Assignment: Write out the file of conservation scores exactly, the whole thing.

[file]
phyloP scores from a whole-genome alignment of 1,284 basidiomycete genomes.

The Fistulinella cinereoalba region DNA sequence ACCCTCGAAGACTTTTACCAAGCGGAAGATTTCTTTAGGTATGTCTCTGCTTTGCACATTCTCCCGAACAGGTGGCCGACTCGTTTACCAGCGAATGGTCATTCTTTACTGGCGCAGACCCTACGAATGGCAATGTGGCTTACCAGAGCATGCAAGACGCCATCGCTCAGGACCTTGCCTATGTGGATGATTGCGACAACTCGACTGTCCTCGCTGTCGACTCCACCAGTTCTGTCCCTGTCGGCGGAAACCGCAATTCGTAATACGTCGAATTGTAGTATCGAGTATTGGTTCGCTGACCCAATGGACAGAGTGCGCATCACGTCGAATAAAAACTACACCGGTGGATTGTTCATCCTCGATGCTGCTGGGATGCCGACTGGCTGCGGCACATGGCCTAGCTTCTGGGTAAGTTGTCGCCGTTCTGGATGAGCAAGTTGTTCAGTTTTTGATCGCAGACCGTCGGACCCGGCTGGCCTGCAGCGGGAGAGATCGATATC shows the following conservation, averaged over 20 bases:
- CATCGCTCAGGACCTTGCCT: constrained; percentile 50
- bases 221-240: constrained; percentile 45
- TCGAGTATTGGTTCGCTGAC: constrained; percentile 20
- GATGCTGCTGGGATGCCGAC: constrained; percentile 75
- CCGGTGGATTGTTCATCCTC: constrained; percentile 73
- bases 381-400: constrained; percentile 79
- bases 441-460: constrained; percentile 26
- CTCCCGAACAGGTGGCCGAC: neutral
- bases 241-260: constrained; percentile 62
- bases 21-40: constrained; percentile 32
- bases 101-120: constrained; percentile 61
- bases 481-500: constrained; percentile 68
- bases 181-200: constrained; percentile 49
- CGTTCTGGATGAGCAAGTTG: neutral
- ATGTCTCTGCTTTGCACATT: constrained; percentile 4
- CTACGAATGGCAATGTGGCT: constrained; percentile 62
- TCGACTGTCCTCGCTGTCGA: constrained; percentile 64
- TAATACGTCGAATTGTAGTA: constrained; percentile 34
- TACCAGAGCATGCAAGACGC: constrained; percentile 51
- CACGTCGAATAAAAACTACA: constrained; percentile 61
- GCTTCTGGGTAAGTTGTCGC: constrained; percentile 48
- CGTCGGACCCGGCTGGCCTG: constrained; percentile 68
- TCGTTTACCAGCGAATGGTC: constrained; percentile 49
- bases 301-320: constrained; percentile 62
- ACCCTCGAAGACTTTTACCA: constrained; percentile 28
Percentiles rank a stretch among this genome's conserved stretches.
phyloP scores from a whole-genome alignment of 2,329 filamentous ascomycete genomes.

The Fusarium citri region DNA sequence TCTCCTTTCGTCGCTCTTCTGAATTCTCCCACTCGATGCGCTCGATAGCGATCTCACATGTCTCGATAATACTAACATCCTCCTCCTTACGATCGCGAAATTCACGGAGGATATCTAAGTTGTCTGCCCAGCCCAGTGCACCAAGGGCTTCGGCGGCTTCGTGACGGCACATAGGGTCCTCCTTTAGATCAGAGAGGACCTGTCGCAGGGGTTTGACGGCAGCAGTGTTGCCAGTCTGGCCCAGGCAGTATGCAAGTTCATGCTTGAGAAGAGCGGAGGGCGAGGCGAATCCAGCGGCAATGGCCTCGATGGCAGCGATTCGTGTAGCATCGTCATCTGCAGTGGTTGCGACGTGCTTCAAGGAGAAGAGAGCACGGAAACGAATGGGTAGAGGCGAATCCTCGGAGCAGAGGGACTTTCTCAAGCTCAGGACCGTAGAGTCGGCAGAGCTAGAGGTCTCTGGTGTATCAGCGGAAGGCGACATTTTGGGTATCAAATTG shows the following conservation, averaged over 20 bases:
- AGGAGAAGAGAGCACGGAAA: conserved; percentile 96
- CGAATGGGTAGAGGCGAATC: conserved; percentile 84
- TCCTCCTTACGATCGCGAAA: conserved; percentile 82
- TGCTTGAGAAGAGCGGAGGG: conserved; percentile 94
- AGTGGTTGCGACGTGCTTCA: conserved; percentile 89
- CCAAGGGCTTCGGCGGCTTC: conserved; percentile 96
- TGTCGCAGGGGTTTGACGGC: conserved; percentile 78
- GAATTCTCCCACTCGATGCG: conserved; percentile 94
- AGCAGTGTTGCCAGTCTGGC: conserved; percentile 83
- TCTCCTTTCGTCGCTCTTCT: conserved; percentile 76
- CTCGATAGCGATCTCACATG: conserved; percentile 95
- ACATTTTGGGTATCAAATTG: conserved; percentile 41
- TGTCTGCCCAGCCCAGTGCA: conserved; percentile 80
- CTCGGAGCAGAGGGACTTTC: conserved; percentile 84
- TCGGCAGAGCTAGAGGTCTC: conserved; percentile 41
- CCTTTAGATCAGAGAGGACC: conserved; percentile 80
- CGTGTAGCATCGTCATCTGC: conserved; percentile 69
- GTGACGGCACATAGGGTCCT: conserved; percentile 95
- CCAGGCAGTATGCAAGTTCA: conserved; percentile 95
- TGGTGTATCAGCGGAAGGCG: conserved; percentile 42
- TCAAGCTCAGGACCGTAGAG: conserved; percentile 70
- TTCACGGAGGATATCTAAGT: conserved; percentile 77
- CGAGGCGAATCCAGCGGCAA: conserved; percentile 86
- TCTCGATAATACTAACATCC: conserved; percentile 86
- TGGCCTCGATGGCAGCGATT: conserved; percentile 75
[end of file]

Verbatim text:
phyloP scores from a whole-genome alignment of 1,284 basidiomycete genomes.

The Fistulinella cinereoalba region DNA sequence ACCCTCGAAGACTTTTACCAAGCGGAAGATTTCTTTAGGTATGTCTCTGCTTTGCACATTCTCCCGAACAGGTGGCCGACTCGTTTACCAGCGAATGGTCATTCTTTACTGGCGCAGACCCTACGAATGGCAATGTGGCTTACCAGAGCATGCAAGACGCCATCGCTCAGGACCTTGCCTATGTGGATGATTGCGACAACTCGACTGTCCTCGCTGTCGACTCCACCAGTTCTGTCCCTGTCGGCGGAAACCGCAATTCGTAATACGTCGAATTGTAGTATCGAGTATTGGTTCGCTGACCCAATGGACAGAGTGCGCATCACGTCGAATAAAAACTACACCGGTGGATTGTTCATCCTCGATGCTGCTGGGATGCCGACTGGCTGCGGCACATGGCCTAGCTTCTGGGTAAGTTGTCGCCGTTCTGGATGAGCAAGTTGTTCAGTTTTTGATCGCAGACCGTCGGACCCGGCTGGCCTGCAGCGGGAGAGATCGATATC shows the following conservation, averaged over 20 bases:
- CATCGCTCAGGACCTTGCCT: constrained; percentile 50
- bases 221-240: constrained; percentile 45
- TCGAGTATTGGTTCGCTGAC: constrained; percentile 20
- GATGCTGCTGGGATGCCGAC: constrained; percentile 75
- CCGGTGGATTGTTCATCCTC: constrained; percentile 73
- bases 381-400: constrained; percentile 79
- bases 441-460: constrained; percentile 26
- CTCCCGAACAGGTGGCCGAC: neutral
- bases 241-260: constrained; percentile 62
- bases 21-40: constrained; percentile 32
- bases 101-120: constrained; percentile 61
- bases 481-500: constrained; percentile 68
- bases 181-200: constrained; percentile 49
- CGTTCTGGATGAGCAAGTTG: neutral
- ATGTCTCTGCTTTGCACATT: constrained; percentile 4
- CTACGAATGGCAATGTGGCT: constrained; percentile 62
- TCGACTGTCCTCGCTGTCGA: constrained; percentile 64
- TAATACGTCGAATTGTAGTA: constrained; percentile 34
- TACCAGAGCATGCAAGACGC: constrained; percentile 51
- CACGTCGAATAAAAACTACA: constrained; percentile 61
- GCTTCTGGGTAAGTTGTCGC: constrained; percentile 48
- CGTCGGACCCGGCTGGCCTG: constrained; percentile 68
- TCGTTTACCAGCGAATGGTC: constrained; percentile 49
- bases 301-320: constrained; percentile 62
- ACCCTCGAAGACTTTTACCA: constrained; percentile 28
Percentiles rank a stretch among this genome's conserved stretches.
phyloP scores from a whole-genome alignment of 2,329 filamentous ascomycete genomes.

The Fusarium citri region DNA sequence TCTCCTTTCGTCGCTCTTCTGAATTCTCCCACTCGATGCGCTCGATAGCGATCTCACATGTCTCGATAATACTAACATCCTCCTCCTTACGATCGCGAAATTCACGGAGGATATCTAAGTTGTCTGCCCAGCCCAGTGCACCAAGGGCTTCGGCGGCTTCGTGACGGCACATAGGGTCCTCCTTTAGATCAGAGAGGACCTGTCGCAGGGGTTTGACGGCAGCAGTGTTGCCAGTCTGGCCCAGGCAGTATGCAAGTTCATGCTTGAGAAGAGCGGAGGGCGAGGCGAATCCAGCGGCAATGGCCTCGATGGCAGCGATTCGTGTAGCATCGTCATCTGCAGTGGTTGCGACGTGCTTCAAGGAGAAGAGAGCACGGAAACGAATGGGTAGAGGCGAATCCTCGGAGCAGAGGGACTTTCTCAAGCTCAGGACCGTAGAGTCGGCAGAGCTAGAGGTCTCTGGTGTATCAGCGGAAGGCGACATTTTGGGTATCAAATTG shows the following conservation, averaged over 20 bases:
- AGGAGAAGAGAGCACGGAAA: conserved; percentile 96
- CGAATGGGTAGAGGCGAATC: conserved; percentile 84
- TCCTCCTTACGATCGCGAAA: conserved; percentile 82
- TGCTTGAGAAGAGCGGAGGG: conserved; percentile 94
- AGTGGTTGCGACGTGCTTCA: conserved; percentile 89
- CCAAGGGCTTCGGCGGCTTC: conserved; percentile 96
- TGTCGCAGGGGTTTGACGGC: conserved; percentile 78
- GAATTCTCCCACTCGATGCG: conserved; percentile 94
- AGCAGTGTTGCCAGTCTGGC: conserved; percentile 83
- TCTCCTTTCGTCGCTCTTCT: conserved; percentile 76
- CTCGATAGCGATCTCACATG: conserved; percentile 95
- ACATTTTGGGTATCAAATTG: conserved; percentile 41
- TGTCTGCCCAGCCCAGTGCA: conserved; percentile 80
- CTCGGAGCAGAGGGACTTTC: conserved; percentile 84
- TCGGCAGAGCTAGAGGTCTC: conserved; percentile 41
- CCTTTAGATCAGAGAGGACC: conserved; percentile 80
- CGTGTAGCATCGTCATCTGC: conserved; percentile 69
- GTGACGGCACATAGGGTCCT: conserved; percentile 95
- CCAGGCAGTATGCAAGTTCA: conserved; percentile 95
- TGGTGTATCAGCGGAAGGCG: conserved; percentile 42
- TCAAGCTCAGGACCGTAGAG: conserved; percentile 70
- TTCACGGAGGATATCTAAGT: conserved; percentile 77
- CGAGGCGAATCCAGCGGCAA: conserved; percentile 86
- TCTCGATAATACTAACATCC: conserved; percentile 86
- TGGCCTCGATGGCAGCGATT: conserved; percentile 75